As accusations against Senator John Kerry (D-MA) by the group Swift Boat Veterans for Truth have fallen under the weight of documentary evidence, eyewitness accounts, and the group members' own inconsistencies -- as Media Matters for America has extensively documented -- the anti-Kerry Swift Boat Vets and conservatives who have repeated their claims are now emphasizing one claim in particular against Kerry: that he lied when he said he was in Cambodia on Christmas Eve 1968 or at any other point during the Vietnam war.
However, as Slate.com's Fred Kaplan detailed on August 22, this claim is as unfounded as those preceding it. And a 1971 statement by John O'Neill, co-founder of Swift Boat Veterans for Truth, about his own incursions into Cambodia completely undermines his claim that he knows Kerry was never in Cambodia because no one was -- as Media Matters for America has documented.
Kerry senior adviser Michael Meehan stated in an August 18 Boston Globe article that Kerry was in fact headed for the Cambodian border: "On December 24, 1968, Lieutenant John Kerry and his crew were on patrol in the watery borders between Vietnam and Cambodia deep in enemy territory. In the early afternoon, Kerry's boat, PCF-44, was at Sa Dec and then headed north to the Cambodian border." The Kerry campaign released another recent press statement that further explained, "During John Kerry's service in Vietnam, many times he was on or near the Cambodian border and on one occasion crossed into Cambodia at the request of members of a special operations group operating out of Ha Tien."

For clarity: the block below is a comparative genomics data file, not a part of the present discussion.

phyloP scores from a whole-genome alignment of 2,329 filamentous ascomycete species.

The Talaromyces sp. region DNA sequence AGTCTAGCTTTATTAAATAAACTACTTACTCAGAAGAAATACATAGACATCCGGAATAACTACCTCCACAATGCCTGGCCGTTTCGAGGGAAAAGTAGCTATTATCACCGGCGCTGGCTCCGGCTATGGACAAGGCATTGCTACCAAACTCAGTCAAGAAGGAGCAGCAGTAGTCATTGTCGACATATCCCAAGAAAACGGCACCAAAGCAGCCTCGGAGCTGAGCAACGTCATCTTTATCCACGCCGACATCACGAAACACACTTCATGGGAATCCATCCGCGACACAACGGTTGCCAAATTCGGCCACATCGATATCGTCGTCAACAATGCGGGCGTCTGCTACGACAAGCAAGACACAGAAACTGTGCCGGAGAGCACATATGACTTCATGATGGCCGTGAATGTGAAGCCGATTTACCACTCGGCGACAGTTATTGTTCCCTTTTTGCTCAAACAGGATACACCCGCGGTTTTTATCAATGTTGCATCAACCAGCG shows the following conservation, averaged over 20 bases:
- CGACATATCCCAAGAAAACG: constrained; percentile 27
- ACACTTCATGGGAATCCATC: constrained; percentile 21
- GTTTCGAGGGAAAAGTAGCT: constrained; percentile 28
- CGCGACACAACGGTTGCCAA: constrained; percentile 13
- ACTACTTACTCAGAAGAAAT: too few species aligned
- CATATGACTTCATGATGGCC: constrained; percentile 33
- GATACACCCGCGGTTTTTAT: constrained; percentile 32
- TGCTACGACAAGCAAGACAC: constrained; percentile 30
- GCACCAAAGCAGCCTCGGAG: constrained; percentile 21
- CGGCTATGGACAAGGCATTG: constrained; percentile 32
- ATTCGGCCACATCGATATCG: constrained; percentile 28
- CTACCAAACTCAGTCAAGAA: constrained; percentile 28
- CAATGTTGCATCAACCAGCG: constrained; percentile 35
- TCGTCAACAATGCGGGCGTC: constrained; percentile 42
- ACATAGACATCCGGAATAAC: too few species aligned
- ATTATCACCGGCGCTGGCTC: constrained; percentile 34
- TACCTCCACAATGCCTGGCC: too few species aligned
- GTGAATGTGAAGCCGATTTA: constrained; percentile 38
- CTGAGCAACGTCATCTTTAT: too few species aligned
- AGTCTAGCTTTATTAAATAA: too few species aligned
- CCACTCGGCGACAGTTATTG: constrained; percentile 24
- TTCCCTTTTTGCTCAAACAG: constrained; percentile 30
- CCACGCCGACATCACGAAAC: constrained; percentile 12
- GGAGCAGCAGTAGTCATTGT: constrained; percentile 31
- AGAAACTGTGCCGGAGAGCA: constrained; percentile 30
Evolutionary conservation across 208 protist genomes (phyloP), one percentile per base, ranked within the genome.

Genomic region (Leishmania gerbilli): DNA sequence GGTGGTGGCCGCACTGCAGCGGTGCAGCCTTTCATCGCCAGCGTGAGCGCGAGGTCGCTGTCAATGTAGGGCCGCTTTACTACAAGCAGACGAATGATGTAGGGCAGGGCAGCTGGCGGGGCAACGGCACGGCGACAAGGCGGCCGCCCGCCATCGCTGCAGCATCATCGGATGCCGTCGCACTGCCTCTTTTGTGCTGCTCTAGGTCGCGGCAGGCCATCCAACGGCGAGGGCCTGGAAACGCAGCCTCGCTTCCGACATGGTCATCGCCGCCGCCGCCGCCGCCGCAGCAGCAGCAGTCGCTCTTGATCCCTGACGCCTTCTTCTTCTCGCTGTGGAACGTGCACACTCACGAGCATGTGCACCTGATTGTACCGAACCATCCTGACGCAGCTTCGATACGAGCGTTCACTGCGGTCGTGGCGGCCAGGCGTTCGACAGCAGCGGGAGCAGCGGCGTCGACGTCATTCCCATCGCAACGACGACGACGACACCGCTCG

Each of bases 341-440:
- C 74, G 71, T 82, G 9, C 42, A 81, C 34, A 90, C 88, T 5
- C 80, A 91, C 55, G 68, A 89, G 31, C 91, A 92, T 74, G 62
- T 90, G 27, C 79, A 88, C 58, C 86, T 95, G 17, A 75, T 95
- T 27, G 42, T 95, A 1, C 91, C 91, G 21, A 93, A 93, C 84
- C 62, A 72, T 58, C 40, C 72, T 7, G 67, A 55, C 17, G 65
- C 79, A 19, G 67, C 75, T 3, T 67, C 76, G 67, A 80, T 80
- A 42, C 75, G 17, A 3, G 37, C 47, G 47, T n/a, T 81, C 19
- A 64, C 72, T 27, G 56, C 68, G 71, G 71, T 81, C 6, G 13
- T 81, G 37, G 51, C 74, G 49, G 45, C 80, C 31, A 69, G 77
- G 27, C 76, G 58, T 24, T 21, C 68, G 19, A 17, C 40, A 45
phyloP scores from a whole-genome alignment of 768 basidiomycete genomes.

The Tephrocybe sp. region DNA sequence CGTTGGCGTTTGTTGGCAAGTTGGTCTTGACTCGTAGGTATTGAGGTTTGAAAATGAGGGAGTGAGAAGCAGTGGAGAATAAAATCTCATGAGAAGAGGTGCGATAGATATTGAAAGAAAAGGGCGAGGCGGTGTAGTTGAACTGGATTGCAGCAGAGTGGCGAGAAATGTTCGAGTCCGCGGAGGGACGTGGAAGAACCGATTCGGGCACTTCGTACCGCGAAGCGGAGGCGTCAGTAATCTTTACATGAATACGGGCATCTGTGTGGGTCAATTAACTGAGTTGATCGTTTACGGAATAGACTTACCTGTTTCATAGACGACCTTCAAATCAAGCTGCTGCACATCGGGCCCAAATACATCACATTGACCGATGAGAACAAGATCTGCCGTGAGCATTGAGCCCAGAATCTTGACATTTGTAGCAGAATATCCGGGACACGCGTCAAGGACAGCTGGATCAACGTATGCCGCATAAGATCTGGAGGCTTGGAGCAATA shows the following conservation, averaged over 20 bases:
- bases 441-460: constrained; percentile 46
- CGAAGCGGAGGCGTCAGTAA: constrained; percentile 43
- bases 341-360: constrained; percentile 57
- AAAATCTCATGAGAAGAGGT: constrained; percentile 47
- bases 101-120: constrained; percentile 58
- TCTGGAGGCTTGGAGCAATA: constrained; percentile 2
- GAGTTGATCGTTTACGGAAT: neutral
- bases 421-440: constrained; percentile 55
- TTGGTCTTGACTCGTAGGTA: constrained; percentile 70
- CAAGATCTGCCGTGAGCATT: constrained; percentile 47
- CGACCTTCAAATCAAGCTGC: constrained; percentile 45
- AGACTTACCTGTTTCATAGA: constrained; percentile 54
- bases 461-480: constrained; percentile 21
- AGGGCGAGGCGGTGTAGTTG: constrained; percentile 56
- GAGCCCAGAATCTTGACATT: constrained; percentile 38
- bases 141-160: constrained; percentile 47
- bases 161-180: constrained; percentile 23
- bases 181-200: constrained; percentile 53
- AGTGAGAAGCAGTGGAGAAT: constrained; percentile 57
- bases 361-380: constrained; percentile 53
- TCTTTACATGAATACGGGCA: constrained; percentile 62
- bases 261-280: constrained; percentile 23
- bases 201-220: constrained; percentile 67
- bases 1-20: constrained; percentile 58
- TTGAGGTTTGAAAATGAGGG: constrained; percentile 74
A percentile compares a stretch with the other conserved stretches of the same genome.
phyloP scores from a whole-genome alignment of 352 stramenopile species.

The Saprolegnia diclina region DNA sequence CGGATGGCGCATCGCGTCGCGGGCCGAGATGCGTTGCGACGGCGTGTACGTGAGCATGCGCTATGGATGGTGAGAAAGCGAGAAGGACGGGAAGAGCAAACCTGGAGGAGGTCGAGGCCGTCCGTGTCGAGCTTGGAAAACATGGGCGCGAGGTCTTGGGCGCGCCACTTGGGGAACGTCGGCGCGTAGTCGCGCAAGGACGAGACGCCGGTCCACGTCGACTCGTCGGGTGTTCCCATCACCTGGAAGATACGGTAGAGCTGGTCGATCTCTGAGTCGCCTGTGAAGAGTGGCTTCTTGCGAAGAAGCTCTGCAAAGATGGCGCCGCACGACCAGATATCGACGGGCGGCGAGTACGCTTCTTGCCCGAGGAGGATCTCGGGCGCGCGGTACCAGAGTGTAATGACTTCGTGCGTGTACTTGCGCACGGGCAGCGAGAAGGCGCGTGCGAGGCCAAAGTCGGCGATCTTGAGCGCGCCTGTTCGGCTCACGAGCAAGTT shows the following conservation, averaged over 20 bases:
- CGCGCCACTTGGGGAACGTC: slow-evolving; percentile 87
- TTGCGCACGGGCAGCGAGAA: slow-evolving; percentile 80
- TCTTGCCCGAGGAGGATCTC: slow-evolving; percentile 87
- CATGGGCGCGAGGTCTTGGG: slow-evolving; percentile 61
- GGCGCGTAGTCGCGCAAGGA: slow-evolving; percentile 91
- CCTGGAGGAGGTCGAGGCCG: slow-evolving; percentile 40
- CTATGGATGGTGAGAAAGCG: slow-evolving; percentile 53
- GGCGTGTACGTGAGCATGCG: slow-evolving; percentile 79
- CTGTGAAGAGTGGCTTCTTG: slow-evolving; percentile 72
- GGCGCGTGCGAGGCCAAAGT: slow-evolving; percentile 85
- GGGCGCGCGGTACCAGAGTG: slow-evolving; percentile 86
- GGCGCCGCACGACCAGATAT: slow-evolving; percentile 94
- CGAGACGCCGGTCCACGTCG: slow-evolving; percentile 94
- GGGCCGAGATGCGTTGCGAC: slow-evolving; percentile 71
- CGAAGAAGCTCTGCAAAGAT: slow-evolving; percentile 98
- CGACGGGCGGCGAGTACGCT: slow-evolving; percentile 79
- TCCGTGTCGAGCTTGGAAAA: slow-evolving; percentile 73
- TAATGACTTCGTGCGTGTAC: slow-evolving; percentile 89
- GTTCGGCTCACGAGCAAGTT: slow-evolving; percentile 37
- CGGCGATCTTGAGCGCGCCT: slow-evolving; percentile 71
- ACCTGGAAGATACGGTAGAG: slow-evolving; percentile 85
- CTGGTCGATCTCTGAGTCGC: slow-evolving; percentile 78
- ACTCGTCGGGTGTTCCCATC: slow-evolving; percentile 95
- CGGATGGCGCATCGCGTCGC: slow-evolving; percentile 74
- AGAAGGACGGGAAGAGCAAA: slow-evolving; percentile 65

In an August 23 article in Slate.com, Kaplan demonstrated that Kerry's assertions are entirely consistent with what we know about U.S. incursions into Cambodia at that time. According to Kaplan, by Christmas Eve 1968, "the United States had long been making secret incursions across the [Cambodian] border," and that Cambodian special forces' incursions were "escalating around that time." Kaplan also noted that the Cambodian incursions were conducted without the knowledge or approval of Congress, and as such "not much paperwork" would exist since "officially, U.S. forces weren't in Cambodia." Kaplan concluded:
The circumstances at least suggest that Kerry was indeed involved in a "black" mission, even if he had never explicitly made that claim. ... But one thing is for sure: Lieut. Kerry did not spend that Christmas Eve just lying around, dreaming of sugarplums and roasted chestnuts. He had plenty of time to cover the 40 miles from the Cambodian border to the safety of Sa Dec (he did command a swift boat, after all). More to the point, the evidence indicates he did cover those 40 miles: He was near (or in?) Cambodia in the morning, in Sa Dec that night.
The Regnery book Unfit for Command: Swift Boat Veterans Speak Out Against John Kerry, co-authored by O'Neill and Jerome R. Corsi, states that "Kerry was never in Cambodia during Christmas 1968, or at all during the Vietnam War. In reality, during Christmas 1968, he was more than fifty miles away from Cambodia." On the August 10 edition of MSNBC's Scarborough Country, O'Neill stated that it "is a total and complete lie" that John Kerry was in Cambodia on Christmas Eve and Christmas Day of 1968 and sourced Douglas Brinkley's book Tour of Duty: John Kerry and the Vietnam War as evidence that on Christmas Eve Kerry was "55 miles" from Cambodia in Sa Dec writing a letter "about how he had visions of sugar plums in his head, literally."
While O'Neill cited page 219 of Brinkley's book to substantiate his claim that Kerry was not near Cambodia on Christmas Eve of 1968, as Kaplan pointed out, O'Neill "chose to ignore the 10 preceding pages" in which Brinkley described Kerry's activities from earlier that day, which did in fact take place near the Cambodian border. From page 209 of Tour of Duty: